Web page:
About half of their patients had ATN. Those patients had more frequently cardiovascular risk factors and marked histological vascular lesions and are more frequently men than AIN patients. Two of them received platinum but at least 1 year before pembrolizumab was introduced. No known mechanism is postulated for the ATN related to pembrolizumab.

This is an important study as this highlights the varied degree of renal toxicities seen with these agents. AIN will respond to steroids and ATN won’t. A kidney biopsy will be important to distinguish that. Empiric steroid treatment by oncologist should not be the gold standard but should be based on kidney biopsies performed and or a nephrology consultation. 

Besides AIN and podocytopathies, it appears that PD-1 inhibitors also can cause ATN.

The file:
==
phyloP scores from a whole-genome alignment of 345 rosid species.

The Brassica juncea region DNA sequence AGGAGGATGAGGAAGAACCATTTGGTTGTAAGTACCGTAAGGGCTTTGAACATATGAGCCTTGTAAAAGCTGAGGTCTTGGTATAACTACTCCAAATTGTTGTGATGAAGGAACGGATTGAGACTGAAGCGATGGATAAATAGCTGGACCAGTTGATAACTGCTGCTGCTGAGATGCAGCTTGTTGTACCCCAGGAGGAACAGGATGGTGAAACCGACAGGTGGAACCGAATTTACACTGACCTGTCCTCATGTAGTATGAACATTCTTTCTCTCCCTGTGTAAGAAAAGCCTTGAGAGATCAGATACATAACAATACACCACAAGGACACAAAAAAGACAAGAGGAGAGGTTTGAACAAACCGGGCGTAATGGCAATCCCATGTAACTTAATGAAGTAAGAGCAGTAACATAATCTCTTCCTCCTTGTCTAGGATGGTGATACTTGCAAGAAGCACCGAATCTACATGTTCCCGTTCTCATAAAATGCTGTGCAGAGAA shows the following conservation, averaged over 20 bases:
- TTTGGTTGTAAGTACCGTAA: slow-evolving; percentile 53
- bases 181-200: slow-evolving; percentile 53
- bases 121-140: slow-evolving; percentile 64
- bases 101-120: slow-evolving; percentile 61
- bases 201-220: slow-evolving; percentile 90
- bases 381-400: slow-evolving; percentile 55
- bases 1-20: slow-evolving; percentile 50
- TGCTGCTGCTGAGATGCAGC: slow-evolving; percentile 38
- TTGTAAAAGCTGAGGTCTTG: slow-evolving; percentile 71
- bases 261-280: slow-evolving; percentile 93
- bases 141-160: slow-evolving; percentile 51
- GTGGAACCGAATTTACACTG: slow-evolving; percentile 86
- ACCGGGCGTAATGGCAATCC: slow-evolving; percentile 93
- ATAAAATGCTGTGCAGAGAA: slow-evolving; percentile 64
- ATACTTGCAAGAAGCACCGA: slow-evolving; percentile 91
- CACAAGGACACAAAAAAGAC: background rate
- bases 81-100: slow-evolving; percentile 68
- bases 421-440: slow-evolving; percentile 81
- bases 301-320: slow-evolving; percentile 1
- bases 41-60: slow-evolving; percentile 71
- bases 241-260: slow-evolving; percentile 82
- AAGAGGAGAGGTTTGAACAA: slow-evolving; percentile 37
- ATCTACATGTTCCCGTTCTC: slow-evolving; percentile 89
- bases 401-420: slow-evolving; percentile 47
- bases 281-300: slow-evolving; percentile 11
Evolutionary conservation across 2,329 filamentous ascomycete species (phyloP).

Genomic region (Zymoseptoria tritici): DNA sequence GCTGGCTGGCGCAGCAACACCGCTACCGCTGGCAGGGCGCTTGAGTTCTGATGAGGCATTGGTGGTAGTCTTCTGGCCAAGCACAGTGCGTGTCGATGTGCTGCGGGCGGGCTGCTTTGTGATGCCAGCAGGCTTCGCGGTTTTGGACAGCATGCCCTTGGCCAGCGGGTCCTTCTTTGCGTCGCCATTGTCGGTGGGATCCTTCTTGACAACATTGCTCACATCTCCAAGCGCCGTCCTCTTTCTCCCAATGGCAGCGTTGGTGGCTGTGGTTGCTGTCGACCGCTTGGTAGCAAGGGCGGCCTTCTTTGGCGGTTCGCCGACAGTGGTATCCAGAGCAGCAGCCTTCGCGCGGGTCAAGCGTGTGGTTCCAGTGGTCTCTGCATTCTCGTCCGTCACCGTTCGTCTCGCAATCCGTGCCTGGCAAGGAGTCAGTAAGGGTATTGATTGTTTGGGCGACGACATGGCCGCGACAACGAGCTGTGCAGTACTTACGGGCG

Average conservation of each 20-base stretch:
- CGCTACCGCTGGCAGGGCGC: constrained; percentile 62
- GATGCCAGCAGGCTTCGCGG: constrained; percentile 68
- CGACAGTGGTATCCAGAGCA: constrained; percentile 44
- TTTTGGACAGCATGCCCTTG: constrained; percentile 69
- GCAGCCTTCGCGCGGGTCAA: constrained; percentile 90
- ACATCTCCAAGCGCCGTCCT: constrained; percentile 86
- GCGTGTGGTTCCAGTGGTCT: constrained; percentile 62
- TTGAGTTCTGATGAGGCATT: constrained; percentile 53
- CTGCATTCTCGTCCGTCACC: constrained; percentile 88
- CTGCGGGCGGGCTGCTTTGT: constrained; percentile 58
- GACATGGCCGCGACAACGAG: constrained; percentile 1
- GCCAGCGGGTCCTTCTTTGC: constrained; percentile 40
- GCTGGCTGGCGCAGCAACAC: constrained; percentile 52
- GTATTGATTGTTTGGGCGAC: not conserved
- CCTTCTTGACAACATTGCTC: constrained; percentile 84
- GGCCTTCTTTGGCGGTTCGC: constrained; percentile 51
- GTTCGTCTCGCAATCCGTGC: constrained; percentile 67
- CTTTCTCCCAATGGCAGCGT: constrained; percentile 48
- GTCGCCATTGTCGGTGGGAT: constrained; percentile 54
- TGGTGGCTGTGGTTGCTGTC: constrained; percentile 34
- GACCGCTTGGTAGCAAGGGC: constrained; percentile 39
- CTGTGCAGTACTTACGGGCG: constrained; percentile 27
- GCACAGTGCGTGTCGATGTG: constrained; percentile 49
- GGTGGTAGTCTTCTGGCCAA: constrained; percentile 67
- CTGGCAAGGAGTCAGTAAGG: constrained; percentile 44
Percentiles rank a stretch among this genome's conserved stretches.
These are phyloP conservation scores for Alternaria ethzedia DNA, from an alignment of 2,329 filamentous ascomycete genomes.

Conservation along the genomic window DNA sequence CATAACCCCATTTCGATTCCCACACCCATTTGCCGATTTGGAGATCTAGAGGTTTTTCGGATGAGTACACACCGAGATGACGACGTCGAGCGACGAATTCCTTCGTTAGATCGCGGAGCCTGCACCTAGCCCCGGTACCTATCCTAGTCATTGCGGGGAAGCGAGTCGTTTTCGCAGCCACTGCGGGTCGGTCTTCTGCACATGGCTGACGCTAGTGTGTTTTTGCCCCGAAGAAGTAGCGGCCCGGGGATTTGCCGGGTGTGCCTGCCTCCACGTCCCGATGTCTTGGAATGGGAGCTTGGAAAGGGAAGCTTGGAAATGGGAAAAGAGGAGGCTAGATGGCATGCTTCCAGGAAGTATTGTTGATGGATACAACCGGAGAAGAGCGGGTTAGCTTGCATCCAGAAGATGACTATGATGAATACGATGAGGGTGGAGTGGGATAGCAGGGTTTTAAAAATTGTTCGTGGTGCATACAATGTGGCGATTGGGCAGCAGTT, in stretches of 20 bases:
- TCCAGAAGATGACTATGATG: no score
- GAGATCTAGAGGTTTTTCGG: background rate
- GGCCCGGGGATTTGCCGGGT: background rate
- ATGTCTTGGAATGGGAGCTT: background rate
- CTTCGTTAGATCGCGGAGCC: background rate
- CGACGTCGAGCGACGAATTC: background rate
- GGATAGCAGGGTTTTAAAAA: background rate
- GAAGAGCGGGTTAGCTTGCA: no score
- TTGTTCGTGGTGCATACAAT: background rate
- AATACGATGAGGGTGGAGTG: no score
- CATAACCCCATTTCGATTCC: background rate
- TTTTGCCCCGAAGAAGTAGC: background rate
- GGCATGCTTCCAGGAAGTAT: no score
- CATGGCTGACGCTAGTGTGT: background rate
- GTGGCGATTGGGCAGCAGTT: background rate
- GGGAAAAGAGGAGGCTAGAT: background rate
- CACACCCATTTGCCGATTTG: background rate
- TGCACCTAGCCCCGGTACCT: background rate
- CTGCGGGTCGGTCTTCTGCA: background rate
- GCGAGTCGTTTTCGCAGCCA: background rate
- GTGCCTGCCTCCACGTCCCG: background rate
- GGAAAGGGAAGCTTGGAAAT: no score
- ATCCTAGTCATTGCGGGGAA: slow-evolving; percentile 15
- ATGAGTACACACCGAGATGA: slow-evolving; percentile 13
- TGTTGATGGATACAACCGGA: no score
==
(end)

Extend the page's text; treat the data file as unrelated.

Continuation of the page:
Wednesday, December 19, 2018

Topic Discussion: Lenalidomide and the Transplanted Kidney


Lenalidomide has multiple immunomodulatory effects that provide antitumor properties and has been used in treatment of myeloma and AL amyloidosis. Recently, several cases have been reported of acute allograft rejection in patients who got this agent with a renal transplant.

Activation of the immune system by lenalidomide has been shown to result in immune-mediated complications. In a retrospective analysis, Montefusco et al discovered a 4-fold increased risk for the development of autoimmune disease following the administration of lenalidomide for the treatment of multiple myeloma, most of which occurred in the first 3 to 5 weeks after initiating therapy.

Meyers et al had reported the first case of rejection in a patient after heart-kidney transplantation with stable immunosuppression following lenalidomide administration. Since then two additional cases are reported in the renal transplant population both in the recent years.